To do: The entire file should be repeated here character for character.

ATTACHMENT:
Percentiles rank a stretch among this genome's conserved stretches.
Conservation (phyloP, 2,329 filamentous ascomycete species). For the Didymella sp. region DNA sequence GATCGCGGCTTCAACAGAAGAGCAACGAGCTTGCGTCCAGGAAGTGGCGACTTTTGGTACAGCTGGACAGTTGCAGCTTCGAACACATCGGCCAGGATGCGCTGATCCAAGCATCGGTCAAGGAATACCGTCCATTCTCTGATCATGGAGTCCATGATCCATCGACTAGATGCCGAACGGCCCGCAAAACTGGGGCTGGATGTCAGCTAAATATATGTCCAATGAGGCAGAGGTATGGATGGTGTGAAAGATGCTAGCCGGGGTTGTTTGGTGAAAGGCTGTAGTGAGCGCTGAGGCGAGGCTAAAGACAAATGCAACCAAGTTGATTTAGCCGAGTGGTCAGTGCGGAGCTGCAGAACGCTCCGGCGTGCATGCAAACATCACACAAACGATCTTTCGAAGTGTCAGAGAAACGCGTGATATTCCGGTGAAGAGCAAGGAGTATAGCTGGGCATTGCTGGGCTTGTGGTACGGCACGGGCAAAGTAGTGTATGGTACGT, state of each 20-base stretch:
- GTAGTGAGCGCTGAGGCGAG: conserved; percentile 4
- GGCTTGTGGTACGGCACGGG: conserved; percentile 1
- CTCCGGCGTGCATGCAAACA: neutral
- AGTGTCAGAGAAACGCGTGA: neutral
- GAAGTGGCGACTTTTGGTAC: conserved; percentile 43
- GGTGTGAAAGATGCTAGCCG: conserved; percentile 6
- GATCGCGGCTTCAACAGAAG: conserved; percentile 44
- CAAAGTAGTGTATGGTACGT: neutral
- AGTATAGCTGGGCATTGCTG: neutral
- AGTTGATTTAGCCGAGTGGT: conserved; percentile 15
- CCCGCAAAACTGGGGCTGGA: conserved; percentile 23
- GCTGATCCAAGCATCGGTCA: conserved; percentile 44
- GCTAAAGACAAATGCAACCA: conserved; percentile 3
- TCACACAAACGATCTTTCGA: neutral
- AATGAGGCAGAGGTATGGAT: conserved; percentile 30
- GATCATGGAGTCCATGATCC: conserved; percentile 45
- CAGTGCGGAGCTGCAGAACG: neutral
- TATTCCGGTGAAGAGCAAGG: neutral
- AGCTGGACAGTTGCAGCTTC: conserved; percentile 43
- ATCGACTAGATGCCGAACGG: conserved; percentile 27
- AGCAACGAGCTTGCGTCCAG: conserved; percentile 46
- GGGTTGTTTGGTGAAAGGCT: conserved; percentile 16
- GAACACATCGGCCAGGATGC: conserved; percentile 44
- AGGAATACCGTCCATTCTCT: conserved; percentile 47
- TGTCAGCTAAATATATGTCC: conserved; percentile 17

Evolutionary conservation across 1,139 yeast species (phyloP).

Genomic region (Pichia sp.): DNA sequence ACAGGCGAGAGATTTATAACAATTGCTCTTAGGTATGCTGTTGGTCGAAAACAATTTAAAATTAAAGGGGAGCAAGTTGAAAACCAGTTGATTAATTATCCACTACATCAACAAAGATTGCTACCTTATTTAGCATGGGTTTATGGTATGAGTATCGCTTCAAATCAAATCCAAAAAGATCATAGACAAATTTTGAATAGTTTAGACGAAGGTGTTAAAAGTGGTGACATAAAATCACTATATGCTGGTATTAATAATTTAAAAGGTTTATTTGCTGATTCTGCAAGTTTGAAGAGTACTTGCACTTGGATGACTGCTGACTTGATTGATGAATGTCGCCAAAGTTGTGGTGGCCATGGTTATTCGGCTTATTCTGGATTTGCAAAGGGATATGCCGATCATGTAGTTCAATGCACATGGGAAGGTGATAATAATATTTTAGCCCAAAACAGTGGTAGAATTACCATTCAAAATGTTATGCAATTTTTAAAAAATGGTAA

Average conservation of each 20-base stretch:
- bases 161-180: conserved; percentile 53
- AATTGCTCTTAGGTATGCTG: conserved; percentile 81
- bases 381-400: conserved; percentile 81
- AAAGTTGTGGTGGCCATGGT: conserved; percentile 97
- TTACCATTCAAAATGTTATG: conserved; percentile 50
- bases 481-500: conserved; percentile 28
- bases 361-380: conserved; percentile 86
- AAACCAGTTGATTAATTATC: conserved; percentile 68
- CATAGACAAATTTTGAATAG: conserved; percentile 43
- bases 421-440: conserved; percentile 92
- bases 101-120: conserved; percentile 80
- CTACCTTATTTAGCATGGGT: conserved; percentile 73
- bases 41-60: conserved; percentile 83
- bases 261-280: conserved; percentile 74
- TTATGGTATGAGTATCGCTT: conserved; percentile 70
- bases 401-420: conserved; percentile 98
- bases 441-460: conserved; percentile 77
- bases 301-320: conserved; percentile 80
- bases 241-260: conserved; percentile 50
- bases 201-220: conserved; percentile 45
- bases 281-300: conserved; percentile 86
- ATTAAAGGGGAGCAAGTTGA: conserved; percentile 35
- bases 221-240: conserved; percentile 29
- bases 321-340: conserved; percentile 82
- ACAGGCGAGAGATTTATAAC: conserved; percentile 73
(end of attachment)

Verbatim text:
Percentiles rank a stretch among this genome's conserved stretches.
Conservation (phyloP, 2,329 filamentous ascomycete species). For the Didymella sp. region DNA sequence GATCGCGGCTTCAACAGAAGAGCAACGAGCTTGCGTCCAGGAAGTGGCGACTTTTGGTACAGCTGGACAGTTGCAGCTTCGAACACATCGGCCAGGATGCGCTGATCCAAGCATCGGTCAAGGAATACCGTCCATTCTCTGATCATGGAGTCCATGATCCATCGACTAGATGCCGAACGGCCCGCAAAACTGGGGCTGGATGTCAGCTAAATATATGTCCAATGAGGCAGAGGTATGGATGGTGTGAAAGATGCTAGCCGGGGTTGTTTGGTGAAAGGCTGTAGTGAGCGCTGAGGCGAGGCTAAAGACAAATGCAACCAAGTTGATTTAGCCGAGTGGTCAGTGCGGAGCTGCAGAACGCTCCGGCGTGCATGCAAACATCACACAAACGATCTTTCGAAGTGTCAGAGAAACGCGTGATATTCCGGTGAAGAGCAAGGAGTATAGCTGGGCATTGCTGGGCTTGTGGTACGGCACGGGCAAAGTAGTGTATGGTACGT, state of each 20-base stretch:
- GTAGTGAGCGCTGAGGCGAG: conserved; percentile 4
- GGCTTGTGGTACGGCACGGG: conserved; percentile 1
- CTCCGGCGTGCATGCAAACA: neutral
- AGTGTCAGAGAAACGCGTGA: neutral
- GAAGTGGCGACTTTTGGTAC: conserved; percentile 43
- GGTGTGAAAGATGCTAGCCG: conserved; percentile 6
- GATCGCGGCTTCAACAGAAG: conserved; percentile 44
- CAAAGTAGTGTATGGTACGT: neutral
- AGTATAGCTGGGCATTGCTG: neutral
- AGTTGATTTAGCCGAGTGGT: conserved; percentile 15
- CCCGCAAAACTGGGGCTGGA: conserved; percentile 23
- GCTGATCCAAGCATCGGTCA: conserved; percentile 44
- GCTAAAGACAAATGCAACCA: conserved; percentile 3
- TCACACAAACGATCTTTCGA: neutral
- AATGAGGCAGAGGTATGGAT: conserved; percentile 30
- GATCATGGAGTCCATGATCC: conserved; percentile 45
- CAGTGCGGAGCTGCAGAACG: neutral
- TATTCCGGTGAAGAGCAAGG: neutral
- AGCTGGACAGTTGCAGCTTC: conserved; percentile 43
- ATCGACTAGATGCCGAACGG: conserved; percentile 27
- AGCAACGAGCTTGCGTCCAG: conserved; percentile 46
- GGGTTGTTTGGTGAAAGGCT: conserved; percentile 16
- GAACACATCGGCCAGGATGC: conserved; percentile 44
- AGGAATACCGTCCATTCTCT: conserved; percentile 47
- TGTCAGCTAAATATATGTCC: conserved; percentile 17

Evolutionary conservation across 1,139 yeast species (phyloP).

Genomic region (Pichia sp.): DNA sequence ACAGGCGAGAGATTTATAACAATTGCTCTTAGGTATGCTGTTGGTCGAAAACAATTTAAAATTAAAGGGGAGCAAGTTGAAAACCAGTTGATTAATTATCCACTACATCAACAAAGATTGCTACCTTATTTAGCATGGGTTTATGGTATGAGTATCGCTTCAAATCAAATCCAAAAAGATCATAGACAAATTTTGAATAGTTTAGACGAAGGTGTTAAAAGTGGTGACATAAAATCACTATATGCTGGTATTAATAATTTAAAAGGTTTATTTGCTGATTCTGCAAGTTTGAAGAGTACTTGCACTTGGATGACTGCTGACTTGATTGATGAATGTCGCCAAAGTTGTGGTGGCCATGGTTATTCGGCTTATTCTGGATTTGCAAAGGGATATGCCGATCATGTAGTTCAATGCACATGGGAAGGTGATAATAATATTTTAGCCCAAAACAGTGGTAGAATTACCATTCAAAATGTTATGCAATTTTTAAAAAATGGTAA

Average conservation of each 20-base stretch:
- bases 161-180: conserved; percentile 53
- AATTGCTCTTAGGTATGCTG: conserved; percentile 81
- bases 381-400: conserved; percentile 81
- AAAGTTGTGGTGGCCATGGT: conserved; percentile 97
- TTACCATTCAAAATGTTATG: conserved; percentile 50
- bases 481-500: conserved; percentile 28
- bases 361-380: conserved; percentile 86
- AAACCAGTTGATTAATTATC: conserved; percentile 68
- CATAGACAAATTTTGAATAG: conserved; percentile 43
- bases 421-440: conserved; percentile 92
- bases 101-120: conserved; percentile 80
- CTACCTTATTTAGCATGGGT: conserved; percentile 73
- bases 41-60: conserved; percentile 83
- bases 261-280: conserved; percentile 74
- TTATGGTATGAGTATCGCTT: conserved; percentile 70
- bases 401-420: conserved; percentile 98
- bases 441-460: conserved; percentile 77
- bases 301-320: conserved; percentile 80
- bases 241-260: conserved; percentile 50
- bases 201-220: conserved; percentile 45
- bases 281-300: conserved; percentile 86
- ATTAAAGGGGAGCAAGTTGA: conserved; percentile 35
- bases 221-240: conserved; percentile 29
- bases 321-340: conserved; percentile 82
- ACAGGCGAGAGATTTATAAC: conserved; percentile 73